By holding the mobs responsible, by making the officials responsible, and putting a heavy price on any act of violence, the proposed communal violence bill takes a major step forward in creating this environment. It deserves to be supported, and should not be merely shouted down, by those who have a track record of disturbing the communal harmony of our society with the ulterior motive of securing political gains.
According to the draft bill prepared by the National Advisory Council (NAC), the legislation is intended to enhance state accountability and correct discriminatory exercise of state powers in the context of identity-based violence.
The explanatory note on Prevention of Communal and Targeted violence (Access to Justice and Reparations) Bill, 2011, prepared by NAC, lists its key provisions:
Dereliction of duty by public servants:
The bill recognizes offences of both omission and commission. Public servants who act or omit to exercise authority vested in them under law and fail to protect or prevent offences or act with malafide and prejudice shall be guilty of dereliction of duty with penal consequences.
Defining communal and targeted violence:
The provisions of this Bill will apply only when it is first established that the offence was ‘targeted’ in nature. Offences under the Indian Penal Code shall be considered offences under this bill when they meet the definition of ‘targeted’.
Breach of command responsibility:
The bill seeks to ensure that the power of holding command over the actions of others is indeed upheld as a sacred duty, and that there is culpability for those who are ‘effectively in-charge’. The chain of command responsibility may extend to any level where effective decisions to act or not act are taken.
Sanction for prosecution of public servants:
The bill proposes that if there is no response to a request for sanction for prosecution within 30 days from the date of the application to the concerned government, sanction to prosecute will be deemed granted. In relation to certain offences under the Indian Penal Code, 1860, when committed by a public servant, the requirement of obtaining sanction is being dispensed with.
Monitoring and accountability:
Monitoring and grievance redressal shall be the responsibility of the National Authority for Communal Harmony, Justice and Reparation (NACHJR) and corresponding State Authorities for Communal Harmony, Justice and Reparations (SACHJR). The monitoring mechanism of national and state authorities will also provide the ‘paper trail’ to ensure robust accountability of public officials in a court of law.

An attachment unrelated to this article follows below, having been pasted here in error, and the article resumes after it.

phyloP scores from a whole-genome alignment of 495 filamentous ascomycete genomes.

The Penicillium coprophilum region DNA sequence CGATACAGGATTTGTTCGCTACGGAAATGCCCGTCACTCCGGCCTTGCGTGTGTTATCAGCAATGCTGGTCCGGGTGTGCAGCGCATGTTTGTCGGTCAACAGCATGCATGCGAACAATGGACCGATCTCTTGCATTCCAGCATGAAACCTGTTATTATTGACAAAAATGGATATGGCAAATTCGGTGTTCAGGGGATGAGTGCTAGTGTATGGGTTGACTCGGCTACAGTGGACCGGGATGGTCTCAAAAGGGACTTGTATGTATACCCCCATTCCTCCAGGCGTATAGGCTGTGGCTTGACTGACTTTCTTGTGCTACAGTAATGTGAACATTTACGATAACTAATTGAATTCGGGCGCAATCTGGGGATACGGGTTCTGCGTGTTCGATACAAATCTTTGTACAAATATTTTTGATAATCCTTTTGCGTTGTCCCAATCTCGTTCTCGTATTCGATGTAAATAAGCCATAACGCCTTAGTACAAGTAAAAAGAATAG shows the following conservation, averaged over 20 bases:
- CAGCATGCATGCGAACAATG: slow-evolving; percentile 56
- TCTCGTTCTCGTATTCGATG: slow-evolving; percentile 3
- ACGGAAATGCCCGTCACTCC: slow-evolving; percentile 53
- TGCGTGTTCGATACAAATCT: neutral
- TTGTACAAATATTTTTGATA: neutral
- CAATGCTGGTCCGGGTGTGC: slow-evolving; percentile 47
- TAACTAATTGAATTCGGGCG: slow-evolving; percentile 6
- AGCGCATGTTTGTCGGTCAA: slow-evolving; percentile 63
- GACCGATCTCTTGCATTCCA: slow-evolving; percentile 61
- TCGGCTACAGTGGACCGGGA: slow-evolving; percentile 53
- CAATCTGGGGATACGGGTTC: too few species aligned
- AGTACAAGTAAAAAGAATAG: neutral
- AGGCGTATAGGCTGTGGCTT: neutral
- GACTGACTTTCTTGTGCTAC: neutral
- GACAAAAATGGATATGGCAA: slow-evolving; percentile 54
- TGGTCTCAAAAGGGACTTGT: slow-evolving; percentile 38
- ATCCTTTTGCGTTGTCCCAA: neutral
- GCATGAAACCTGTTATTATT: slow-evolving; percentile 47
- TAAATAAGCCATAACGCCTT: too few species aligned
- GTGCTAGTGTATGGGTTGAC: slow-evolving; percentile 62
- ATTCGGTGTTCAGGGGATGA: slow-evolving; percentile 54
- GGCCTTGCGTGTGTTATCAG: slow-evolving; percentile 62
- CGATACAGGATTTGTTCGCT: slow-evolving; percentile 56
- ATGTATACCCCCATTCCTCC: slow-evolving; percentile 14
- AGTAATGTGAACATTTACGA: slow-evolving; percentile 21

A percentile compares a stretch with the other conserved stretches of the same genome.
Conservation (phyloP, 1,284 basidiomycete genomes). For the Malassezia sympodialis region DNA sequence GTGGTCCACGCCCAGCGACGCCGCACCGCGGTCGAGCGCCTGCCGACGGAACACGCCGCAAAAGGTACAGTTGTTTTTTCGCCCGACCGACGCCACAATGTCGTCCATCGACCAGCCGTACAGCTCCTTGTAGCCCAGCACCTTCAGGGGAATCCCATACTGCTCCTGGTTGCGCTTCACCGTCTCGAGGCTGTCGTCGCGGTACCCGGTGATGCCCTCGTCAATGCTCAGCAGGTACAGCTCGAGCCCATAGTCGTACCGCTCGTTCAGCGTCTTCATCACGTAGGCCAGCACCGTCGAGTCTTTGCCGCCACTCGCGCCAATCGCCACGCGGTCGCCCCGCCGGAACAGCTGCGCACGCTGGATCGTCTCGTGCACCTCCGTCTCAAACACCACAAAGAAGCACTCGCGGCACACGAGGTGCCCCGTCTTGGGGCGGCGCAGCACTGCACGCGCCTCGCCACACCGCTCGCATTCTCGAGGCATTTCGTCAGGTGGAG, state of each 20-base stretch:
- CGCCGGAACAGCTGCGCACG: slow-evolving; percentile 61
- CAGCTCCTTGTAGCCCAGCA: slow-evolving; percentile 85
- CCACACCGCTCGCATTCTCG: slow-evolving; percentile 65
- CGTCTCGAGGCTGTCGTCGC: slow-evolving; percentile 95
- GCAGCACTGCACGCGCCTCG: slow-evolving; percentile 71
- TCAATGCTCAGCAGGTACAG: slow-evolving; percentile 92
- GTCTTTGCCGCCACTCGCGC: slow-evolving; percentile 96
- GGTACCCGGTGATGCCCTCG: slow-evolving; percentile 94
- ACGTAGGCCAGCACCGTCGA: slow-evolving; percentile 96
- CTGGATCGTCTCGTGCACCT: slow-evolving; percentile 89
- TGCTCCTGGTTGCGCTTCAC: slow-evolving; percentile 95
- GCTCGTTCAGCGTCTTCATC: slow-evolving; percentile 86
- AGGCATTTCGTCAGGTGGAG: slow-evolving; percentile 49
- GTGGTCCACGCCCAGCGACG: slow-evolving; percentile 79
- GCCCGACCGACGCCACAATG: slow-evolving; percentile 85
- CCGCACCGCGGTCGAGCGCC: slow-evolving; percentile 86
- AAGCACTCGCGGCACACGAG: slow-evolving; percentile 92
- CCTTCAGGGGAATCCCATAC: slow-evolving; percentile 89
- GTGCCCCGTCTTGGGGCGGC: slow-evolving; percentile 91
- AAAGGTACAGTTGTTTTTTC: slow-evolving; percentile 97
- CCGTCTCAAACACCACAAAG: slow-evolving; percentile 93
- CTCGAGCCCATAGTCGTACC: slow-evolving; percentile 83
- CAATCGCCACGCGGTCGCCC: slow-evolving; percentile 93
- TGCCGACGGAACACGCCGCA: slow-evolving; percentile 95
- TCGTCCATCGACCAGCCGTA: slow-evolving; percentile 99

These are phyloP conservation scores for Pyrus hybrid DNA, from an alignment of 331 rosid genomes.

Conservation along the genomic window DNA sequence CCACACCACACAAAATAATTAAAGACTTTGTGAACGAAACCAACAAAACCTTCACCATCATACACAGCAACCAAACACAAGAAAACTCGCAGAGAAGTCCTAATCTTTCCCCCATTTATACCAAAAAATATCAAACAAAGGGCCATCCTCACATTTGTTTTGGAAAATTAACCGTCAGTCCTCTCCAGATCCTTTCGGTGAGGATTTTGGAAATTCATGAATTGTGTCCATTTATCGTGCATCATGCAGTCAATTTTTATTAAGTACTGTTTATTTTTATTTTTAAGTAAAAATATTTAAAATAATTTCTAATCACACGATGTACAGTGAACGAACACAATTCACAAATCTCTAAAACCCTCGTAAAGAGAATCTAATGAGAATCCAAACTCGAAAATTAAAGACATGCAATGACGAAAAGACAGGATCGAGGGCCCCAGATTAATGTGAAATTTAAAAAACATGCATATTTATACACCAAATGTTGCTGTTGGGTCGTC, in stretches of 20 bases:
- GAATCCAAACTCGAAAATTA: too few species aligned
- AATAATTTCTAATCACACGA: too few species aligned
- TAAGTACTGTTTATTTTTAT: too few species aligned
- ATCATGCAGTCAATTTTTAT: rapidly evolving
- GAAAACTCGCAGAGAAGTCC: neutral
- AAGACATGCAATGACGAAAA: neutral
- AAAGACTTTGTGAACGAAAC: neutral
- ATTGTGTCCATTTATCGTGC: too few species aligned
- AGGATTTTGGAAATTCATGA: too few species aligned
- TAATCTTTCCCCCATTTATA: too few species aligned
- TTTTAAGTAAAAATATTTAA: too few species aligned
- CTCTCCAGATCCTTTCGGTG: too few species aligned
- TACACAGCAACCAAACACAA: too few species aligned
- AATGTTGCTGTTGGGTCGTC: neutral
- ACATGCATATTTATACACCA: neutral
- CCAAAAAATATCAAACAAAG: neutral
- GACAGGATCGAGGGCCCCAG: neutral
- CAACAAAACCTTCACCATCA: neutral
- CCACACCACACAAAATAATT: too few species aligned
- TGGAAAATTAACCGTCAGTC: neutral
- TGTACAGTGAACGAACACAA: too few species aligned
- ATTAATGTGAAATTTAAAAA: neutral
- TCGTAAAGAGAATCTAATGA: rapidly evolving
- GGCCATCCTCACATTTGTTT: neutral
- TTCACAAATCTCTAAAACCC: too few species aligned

Composition of the NACHJR:
The bill proposes that NACHJR will have seven members of which four must belong either to a linguistic minority or religious minority in any state or to the SCs or STs. No more than two members of the NACHJR may be retired public servants.
Offences of communal and targeted violence:
The Indian Penal Code (IPC) contains most offences committed during episodes of communal and targeted violence. These have been appended in a schedule to the bill and shall be considered offences when they meet the threshold of being ‘knowingly directed against any person by virtue of membership of a group’. The brutal forms of sexual assault (beyond the limited IPC definition of rape) and torture have been included in the bill. Additionally, it defines hate propaganda.
This bill seeks to strengthen the rights of the victim in the criminal justice system, through certain provisions in their struggle for justice.
Relief and Reparation including compensation:
All affected persons, whether or not they belong to non-dominant groups in a state have been given justiciable rights to immediate relief, and comprehensive reparations, including compensation if they suffer any harm as a result of any offence of communal and targeted violence recorded under this Bill. No compensation for death shall be less than Rs. 15 lakh. No compensation for rape shall be less than Rs. 5 lakh. The federal principle: Advisories and recommendations of NAJCHR are not binding on state governments. All powers and duties of investigation, prosecution, and trial remain with the state governments.